Dr. Anthony Fyles and his son, Alex
Dr. Anthony Fyles, a radiation oncologist at Princess Margaret Cancer Centre, and his son, Alex, a security guard at the cancer centre, decided to take one of their father-son trips to a new level by trekking to Everest’s base camp for a worthy cause. (Photo: Anthony & Alex Fyles)

At 29,029 ft. above sea level, Mount Everest is the highest mountain on Earth.

Every year hundreds of people apply for permits to make the climb. One of the most popular activities is trekking to Everest base camp, which at 17,590 ft. is still higher than many mountains in the world.

Earlier this year, Dr. Anthony Fyles and his son Alex Fyles decided to take on the challenge of trekking to the base camp of Mount Everest for an important cause – increasing cancer treatment for people in developing countries.

They joined a group of cancer advocates and survivors for the climb to help improve cancer care in Nepal with a goal of providing radiation machines and training through an organization called Radiating Hope.

"I have done work in the past with other groups related to cancer services particularly for women with cervical cancer in the developing world, so taking part in this really fit in with both of our interests," says Dr. Fyles, a radiation oncologist at Princess Margaret Cancer Centre.

Radiating Hope is a volunteer-run, non-profit organization that uses mountain climbing expeditions to raise funds and awareness to improve cancer care, specifically radiation oncology care, around the globe.

Radiation therapy is a vital component of most cancer treatments. About 55 per cent of patients with cancer receive radiation as part of their treatment, but most people living in developing nations do not have access to this crucial treatment due to a lack of radiation equipment.

The worldwide standard for cancer care is there should be one radiation megavoltage machine for every 100,000 to 200,000 people living in a region. More than 26 million people live in Nepal, but only three radiation oncology centres and four radiation therapy devices exist in the country.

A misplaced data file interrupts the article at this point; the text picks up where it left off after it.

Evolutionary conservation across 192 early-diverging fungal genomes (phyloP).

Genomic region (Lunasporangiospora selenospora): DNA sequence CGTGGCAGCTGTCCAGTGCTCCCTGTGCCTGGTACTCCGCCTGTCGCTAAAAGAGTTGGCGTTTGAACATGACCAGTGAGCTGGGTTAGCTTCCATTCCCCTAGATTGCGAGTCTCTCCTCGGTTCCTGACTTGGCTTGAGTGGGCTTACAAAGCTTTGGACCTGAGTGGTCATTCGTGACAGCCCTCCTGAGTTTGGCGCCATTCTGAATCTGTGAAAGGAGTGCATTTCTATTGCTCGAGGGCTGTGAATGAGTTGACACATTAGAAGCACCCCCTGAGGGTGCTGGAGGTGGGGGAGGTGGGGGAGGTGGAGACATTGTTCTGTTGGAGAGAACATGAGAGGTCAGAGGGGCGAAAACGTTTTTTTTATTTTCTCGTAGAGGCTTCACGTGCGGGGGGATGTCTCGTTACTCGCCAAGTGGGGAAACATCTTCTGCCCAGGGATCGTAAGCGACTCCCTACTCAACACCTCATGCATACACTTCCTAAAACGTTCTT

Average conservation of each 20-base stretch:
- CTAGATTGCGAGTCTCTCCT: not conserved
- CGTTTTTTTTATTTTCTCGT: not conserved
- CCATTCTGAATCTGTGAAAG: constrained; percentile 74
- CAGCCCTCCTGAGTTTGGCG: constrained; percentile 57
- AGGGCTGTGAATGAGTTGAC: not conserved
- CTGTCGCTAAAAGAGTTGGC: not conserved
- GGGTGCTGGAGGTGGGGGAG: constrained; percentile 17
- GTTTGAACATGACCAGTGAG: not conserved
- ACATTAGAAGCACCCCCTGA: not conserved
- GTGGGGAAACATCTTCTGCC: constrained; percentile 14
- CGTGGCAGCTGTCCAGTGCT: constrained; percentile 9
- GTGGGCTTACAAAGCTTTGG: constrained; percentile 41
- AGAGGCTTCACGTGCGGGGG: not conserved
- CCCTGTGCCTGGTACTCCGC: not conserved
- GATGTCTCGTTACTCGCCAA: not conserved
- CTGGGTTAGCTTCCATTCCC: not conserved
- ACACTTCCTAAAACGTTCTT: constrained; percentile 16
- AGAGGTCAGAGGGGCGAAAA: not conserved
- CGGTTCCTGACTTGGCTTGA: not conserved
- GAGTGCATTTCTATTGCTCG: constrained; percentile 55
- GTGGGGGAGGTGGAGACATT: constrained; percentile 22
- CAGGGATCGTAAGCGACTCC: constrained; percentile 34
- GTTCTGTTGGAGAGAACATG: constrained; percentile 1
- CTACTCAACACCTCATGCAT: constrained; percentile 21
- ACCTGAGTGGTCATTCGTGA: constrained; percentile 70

Making the trek

Having done several cycling trips to Europe and other destinations in the past, Dr. Fyles and Alex, a security guard at the Princess Margaret, hoped this would help with their stamina and preparation. But both agree the trek was more challenging than they had imagined.

"We tried to prepare a bit - we did a few hikes with loaded backpacks and some general training," Alex says. "I did a lot of Stairmaster. We got through it – about five or six people couldn't finish the trek as they had difficulty with the altitude."

In addition to altitude, the trek to base camp involves dealing with a variety of changing terrain from forests to a rocky moonscape. The group spent 10 days hiking up, and four days getting down, including two days of rest to adjust to the altitude.

"It's tougher than we expected, especially coming down because we had to deal with a bit of a snowstorm," Dr. Fyles adds.

"There was something on a website that said you just have to train a little bit and the climb is rated as a two out of five. We thought 'oh that's not too bad,' but later realized five is climbing Everest – so the rating system was a bit skewed, but it was a good challenge."

Everest base camp
About 40,000 people per year take the trek from the Lukla airport in eastern Nepal to the Nepal Everest Base Camp. (Photo: Anthony & Alex Fyles)

Prayer flags

Prior to leaving for the trek, Dr. Fyles hung prayer flags outside of his office so passersby could write messages on the flags. He and Alex had the flags blessed by a Lama, a teacher in Tibetan Buddishm, in Dingboche, a Sherpa village in the Khumbu region of northeastern Nepal.

"We took them up to base camp and we put them on a little altar, and then another travelling Lama comes and blesses them," Dr. Fyles explains. "They then string them out across the base camp and the idea is that as the wind passes all of the messages on the flags will be scattered around the world. It was nice to be able to do that."

A good cause

In addition to the climb, the group also had the opportunity to visit the cancer centre in Kathmandu, the capital of Nepal. Understanding the need for treatment technology helped put the trek into perspective.

"Cervical cancer is a big problem in Nepal – it's about 40 per cent of the cases they see," Dr. Fyles says.

"By contributing towards getting the facility equipped with more technology, hopefully it helps avoid the situation where young women die of the disease and leave their families and young children behind."

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